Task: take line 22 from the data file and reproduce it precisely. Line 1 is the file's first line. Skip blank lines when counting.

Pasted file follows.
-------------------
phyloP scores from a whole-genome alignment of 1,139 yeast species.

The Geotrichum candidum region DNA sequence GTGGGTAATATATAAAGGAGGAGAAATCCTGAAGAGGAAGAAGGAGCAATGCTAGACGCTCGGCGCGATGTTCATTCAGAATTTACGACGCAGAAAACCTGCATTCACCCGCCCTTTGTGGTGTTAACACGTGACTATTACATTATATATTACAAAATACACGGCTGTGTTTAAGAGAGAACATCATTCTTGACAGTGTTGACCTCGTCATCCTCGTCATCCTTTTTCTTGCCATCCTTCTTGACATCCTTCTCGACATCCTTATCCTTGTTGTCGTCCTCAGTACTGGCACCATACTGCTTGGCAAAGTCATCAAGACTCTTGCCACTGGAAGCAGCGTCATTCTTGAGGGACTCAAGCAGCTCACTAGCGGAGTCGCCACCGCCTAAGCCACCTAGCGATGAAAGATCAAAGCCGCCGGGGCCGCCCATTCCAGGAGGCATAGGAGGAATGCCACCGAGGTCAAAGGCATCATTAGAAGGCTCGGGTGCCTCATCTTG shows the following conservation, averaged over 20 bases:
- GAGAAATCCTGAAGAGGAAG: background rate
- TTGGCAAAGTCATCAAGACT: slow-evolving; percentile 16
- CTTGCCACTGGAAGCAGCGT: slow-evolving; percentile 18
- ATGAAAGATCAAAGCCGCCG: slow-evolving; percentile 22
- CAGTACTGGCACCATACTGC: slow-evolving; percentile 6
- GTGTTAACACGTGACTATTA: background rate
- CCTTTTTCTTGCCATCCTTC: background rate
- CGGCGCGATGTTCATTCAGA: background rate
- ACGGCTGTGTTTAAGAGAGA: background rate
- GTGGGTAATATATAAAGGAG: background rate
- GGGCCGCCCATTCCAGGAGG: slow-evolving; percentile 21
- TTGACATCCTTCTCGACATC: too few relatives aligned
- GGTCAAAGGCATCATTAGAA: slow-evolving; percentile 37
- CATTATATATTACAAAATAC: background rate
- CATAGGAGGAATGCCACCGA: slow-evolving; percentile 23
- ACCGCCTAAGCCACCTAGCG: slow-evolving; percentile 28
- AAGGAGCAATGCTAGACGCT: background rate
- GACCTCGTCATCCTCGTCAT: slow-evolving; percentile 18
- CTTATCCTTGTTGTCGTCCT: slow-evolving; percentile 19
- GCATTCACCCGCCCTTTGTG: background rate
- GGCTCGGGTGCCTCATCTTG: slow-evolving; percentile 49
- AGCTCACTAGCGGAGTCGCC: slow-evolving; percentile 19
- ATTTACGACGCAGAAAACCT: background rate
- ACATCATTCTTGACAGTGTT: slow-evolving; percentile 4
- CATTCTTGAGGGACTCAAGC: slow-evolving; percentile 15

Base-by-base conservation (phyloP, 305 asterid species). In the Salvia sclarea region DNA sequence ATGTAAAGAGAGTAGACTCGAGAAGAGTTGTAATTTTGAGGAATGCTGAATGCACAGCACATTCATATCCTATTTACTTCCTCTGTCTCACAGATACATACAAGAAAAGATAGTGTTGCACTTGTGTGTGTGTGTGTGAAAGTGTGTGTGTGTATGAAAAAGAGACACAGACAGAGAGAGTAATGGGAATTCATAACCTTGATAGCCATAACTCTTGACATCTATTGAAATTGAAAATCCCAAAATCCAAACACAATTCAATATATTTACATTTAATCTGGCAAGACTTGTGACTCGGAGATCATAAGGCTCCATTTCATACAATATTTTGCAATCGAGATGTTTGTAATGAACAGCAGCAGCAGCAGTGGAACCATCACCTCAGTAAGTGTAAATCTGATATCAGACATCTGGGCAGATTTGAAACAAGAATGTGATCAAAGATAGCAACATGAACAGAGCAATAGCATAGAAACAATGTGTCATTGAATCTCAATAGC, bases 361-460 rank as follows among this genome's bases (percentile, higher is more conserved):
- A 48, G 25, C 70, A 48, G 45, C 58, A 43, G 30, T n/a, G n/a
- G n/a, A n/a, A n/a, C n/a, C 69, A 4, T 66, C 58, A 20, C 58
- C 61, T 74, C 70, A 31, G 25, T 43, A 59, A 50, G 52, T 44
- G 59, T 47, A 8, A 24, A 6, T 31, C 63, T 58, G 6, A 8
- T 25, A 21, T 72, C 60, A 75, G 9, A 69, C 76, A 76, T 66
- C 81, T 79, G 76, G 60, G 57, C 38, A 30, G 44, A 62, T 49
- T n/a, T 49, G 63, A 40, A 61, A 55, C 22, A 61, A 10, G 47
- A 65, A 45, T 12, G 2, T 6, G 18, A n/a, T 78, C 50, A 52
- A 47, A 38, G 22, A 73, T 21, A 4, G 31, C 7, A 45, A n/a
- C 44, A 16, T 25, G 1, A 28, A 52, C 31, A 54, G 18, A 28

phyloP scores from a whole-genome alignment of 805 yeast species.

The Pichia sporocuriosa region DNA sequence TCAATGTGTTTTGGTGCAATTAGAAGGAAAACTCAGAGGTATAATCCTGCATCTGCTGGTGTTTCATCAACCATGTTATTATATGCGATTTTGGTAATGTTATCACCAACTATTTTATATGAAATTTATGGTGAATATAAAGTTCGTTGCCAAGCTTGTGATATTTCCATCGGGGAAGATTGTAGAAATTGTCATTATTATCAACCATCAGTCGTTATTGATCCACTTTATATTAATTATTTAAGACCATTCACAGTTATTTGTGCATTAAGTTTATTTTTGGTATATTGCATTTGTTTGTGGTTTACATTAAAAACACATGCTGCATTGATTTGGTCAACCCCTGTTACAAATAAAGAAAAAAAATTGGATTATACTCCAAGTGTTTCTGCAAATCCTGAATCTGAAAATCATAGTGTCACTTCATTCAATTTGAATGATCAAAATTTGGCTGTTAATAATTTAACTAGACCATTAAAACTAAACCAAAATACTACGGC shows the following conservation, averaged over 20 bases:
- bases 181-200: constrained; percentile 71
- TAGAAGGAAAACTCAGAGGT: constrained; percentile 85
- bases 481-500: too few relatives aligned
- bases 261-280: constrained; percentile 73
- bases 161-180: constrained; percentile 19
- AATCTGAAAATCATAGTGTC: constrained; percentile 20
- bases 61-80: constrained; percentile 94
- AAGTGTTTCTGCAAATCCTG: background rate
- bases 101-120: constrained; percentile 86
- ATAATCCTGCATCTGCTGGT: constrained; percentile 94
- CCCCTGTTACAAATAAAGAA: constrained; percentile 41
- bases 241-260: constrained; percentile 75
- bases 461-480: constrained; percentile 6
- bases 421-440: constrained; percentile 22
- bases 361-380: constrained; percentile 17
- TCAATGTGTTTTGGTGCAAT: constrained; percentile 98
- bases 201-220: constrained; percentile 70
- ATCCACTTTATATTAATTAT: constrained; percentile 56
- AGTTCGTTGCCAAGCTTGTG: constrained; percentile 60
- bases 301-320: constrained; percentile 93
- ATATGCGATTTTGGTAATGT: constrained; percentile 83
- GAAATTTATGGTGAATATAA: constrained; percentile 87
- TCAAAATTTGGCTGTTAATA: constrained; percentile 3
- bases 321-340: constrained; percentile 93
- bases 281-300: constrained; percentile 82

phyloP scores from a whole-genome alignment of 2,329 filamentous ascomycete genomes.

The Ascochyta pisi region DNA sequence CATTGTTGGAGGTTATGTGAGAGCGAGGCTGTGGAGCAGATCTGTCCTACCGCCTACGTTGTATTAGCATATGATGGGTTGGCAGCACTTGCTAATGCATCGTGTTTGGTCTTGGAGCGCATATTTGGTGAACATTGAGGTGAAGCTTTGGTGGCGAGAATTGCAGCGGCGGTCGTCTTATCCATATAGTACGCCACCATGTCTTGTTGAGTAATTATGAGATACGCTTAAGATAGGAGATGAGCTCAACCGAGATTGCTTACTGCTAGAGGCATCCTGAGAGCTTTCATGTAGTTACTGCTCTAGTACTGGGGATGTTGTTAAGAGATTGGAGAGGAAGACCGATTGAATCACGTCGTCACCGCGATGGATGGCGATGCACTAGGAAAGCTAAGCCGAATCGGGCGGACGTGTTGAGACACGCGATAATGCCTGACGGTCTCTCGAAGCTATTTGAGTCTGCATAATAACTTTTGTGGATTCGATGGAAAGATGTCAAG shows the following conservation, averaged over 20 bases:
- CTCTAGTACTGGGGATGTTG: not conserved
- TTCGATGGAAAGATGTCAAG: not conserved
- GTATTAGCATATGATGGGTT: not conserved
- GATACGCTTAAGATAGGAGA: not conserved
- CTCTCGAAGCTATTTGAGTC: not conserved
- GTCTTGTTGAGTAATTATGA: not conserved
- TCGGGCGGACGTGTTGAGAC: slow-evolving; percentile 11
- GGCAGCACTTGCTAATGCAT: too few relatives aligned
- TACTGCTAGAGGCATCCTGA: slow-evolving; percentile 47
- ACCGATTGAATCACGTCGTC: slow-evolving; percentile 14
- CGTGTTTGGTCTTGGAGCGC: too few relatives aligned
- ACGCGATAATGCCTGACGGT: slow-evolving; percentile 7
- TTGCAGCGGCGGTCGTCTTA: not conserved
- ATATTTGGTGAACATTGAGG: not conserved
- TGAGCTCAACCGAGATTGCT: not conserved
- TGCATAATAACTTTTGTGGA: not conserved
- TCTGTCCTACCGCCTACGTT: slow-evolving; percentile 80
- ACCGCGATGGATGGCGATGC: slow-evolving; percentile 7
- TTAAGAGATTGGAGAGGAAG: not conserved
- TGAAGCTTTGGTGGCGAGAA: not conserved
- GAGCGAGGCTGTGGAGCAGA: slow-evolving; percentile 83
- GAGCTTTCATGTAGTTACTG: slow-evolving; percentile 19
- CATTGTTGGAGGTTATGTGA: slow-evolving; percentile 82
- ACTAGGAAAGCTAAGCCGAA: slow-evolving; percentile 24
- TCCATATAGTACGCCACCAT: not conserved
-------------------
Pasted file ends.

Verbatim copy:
- GCATTCACCCGCCCTTTGTG: background rate